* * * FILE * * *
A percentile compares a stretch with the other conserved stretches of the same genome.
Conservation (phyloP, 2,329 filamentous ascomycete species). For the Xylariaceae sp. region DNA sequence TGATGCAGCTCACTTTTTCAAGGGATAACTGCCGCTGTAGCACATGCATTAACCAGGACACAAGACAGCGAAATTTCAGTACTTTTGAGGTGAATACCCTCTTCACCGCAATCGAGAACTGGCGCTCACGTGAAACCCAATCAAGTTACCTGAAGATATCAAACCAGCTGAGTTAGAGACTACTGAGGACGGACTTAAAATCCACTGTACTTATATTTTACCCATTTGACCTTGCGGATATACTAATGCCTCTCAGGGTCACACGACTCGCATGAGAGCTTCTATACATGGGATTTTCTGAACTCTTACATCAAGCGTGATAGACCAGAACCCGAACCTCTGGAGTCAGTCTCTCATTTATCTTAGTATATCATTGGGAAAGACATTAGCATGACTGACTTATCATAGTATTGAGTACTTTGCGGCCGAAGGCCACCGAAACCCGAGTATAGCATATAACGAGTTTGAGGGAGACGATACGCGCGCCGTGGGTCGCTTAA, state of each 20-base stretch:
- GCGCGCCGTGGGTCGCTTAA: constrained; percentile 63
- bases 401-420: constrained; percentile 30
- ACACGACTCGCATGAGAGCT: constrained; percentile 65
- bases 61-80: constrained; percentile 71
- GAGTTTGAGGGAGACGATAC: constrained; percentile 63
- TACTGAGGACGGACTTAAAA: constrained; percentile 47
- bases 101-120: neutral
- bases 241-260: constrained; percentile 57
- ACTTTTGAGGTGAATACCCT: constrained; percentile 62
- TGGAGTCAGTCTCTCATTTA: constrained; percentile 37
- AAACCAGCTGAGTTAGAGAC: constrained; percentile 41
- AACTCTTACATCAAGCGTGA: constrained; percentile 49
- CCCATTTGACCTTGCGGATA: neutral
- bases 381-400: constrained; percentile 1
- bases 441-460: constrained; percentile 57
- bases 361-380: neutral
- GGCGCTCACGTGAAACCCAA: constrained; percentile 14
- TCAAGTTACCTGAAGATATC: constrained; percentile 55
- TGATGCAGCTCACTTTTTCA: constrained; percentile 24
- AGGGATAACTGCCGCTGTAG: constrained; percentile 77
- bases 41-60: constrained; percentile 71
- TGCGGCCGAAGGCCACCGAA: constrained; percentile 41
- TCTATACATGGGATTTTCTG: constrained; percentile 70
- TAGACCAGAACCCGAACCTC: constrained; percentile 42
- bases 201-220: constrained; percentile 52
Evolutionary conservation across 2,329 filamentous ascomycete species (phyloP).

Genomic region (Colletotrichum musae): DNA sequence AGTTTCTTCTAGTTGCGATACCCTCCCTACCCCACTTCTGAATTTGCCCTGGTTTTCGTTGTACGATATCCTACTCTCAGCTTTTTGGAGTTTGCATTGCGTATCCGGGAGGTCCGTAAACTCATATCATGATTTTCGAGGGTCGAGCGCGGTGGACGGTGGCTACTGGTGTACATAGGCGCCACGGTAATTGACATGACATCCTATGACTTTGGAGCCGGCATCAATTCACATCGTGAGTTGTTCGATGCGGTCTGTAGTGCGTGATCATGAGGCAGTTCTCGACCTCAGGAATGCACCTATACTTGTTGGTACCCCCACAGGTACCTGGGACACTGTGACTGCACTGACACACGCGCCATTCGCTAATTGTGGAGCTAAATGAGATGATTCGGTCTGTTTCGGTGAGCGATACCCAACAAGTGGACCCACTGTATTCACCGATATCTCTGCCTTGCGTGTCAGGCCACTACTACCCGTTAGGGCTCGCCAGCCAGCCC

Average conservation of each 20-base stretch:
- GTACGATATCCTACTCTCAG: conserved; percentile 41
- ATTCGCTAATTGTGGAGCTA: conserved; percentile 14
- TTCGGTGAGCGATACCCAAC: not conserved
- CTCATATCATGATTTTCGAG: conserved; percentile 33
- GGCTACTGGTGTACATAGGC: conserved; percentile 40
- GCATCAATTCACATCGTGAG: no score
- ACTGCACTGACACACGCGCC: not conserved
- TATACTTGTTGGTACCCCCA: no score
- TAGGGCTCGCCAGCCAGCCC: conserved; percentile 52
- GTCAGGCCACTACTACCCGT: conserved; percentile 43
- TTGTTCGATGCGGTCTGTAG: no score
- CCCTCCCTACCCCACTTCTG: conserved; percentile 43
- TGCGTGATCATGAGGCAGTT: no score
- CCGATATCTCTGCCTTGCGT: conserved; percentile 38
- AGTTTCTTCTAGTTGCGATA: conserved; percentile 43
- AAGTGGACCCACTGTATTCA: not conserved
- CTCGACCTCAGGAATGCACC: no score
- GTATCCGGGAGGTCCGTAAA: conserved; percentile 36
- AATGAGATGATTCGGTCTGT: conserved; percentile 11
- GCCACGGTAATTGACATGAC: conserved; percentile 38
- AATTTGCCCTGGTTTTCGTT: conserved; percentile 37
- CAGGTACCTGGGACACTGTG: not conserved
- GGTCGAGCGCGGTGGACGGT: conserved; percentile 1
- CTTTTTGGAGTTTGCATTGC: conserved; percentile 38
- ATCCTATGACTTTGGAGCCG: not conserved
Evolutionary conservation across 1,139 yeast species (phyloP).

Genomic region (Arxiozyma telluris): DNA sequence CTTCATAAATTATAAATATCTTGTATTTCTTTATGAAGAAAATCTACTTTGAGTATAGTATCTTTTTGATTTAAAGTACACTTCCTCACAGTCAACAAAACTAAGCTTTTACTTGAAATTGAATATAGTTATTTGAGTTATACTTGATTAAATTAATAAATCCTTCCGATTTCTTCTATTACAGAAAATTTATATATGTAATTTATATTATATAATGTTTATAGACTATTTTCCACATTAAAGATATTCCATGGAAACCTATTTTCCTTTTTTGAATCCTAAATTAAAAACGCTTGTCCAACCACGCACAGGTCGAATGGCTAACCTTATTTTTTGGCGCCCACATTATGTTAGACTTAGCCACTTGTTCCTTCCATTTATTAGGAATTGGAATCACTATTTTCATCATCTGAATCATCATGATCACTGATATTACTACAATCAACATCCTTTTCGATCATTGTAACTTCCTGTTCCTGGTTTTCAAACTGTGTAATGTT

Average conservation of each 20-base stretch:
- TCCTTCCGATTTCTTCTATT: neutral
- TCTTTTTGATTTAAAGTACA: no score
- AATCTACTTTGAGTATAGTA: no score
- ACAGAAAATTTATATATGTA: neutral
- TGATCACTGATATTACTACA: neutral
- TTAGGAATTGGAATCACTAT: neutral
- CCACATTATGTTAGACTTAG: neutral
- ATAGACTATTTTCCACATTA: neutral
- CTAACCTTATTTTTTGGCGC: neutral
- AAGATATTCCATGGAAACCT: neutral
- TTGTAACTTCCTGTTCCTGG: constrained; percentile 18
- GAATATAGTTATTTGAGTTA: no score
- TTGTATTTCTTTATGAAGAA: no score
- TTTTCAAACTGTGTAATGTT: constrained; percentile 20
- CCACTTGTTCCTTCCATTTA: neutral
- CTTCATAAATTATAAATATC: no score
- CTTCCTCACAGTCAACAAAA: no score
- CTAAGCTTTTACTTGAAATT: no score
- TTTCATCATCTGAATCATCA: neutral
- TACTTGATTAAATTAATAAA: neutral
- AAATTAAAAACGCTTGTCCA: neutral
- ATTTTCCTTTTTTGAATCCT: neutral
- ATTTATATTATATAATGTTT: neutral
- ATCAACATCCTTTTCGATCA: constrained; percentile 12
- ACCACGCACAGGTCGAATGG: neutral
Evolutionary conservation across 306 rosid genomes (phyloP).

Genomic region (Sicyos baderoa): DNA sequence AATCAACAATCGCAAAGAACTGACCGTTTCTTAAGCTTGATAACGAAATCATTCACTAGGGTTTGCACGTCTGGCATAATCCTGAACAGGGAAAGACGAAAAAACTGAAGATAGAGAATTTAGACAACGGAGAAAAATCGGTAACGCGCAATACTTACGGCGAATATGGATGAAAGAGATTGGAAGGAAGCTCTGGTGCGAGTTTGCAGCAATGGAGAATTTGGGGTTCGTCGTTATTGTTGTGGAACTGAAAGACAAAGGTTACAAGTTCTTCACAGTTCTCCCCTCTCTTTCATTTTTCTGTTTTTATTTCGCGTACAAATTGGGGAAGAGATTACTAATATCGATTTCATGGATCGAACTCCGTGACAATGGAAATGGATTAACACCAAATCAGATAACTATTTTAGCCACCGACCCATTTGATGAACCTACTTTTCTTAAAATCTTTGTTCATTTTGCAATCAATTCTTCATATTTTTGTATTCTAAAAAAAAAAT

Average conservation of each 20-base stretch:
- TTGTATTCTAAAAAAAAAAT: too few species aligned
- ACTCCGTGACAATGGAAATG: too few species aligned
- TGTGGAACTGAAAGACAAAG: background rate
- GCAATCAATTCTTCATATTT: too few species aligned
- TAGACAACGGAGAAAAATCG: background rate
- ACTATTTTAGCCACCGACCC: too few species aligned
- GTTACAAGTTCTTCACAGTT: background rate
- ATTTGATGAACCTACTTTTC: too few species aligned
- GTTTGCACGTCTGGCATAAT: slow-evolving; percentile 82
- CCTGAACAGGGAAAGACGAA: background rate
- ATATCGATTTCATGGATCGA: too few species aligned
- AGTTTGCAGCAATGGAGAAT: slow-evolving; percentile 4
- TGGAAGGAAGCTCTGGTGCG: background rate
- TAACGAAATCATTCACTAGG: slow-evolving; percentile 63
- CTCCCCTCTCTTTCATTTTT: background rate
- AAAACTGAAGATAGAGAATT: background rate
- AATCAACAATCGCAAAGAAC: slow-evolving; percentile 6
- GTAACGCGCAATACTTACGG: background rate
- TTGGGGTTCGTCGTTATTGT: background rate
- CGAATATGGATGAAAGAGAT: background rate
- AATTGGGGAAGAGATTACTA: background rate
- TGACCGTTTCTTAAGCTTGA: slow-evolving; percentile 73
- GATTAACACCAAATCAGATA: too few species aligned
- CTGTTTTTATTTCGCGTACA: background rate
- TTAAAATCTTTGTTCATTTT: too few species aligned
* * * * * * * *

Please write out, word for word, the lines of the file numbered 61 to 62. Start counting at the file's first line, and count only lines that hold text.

- AATCTACTTTGAGTATAGTA: no score
- ACAGAAAATTTATATATGTA: neutral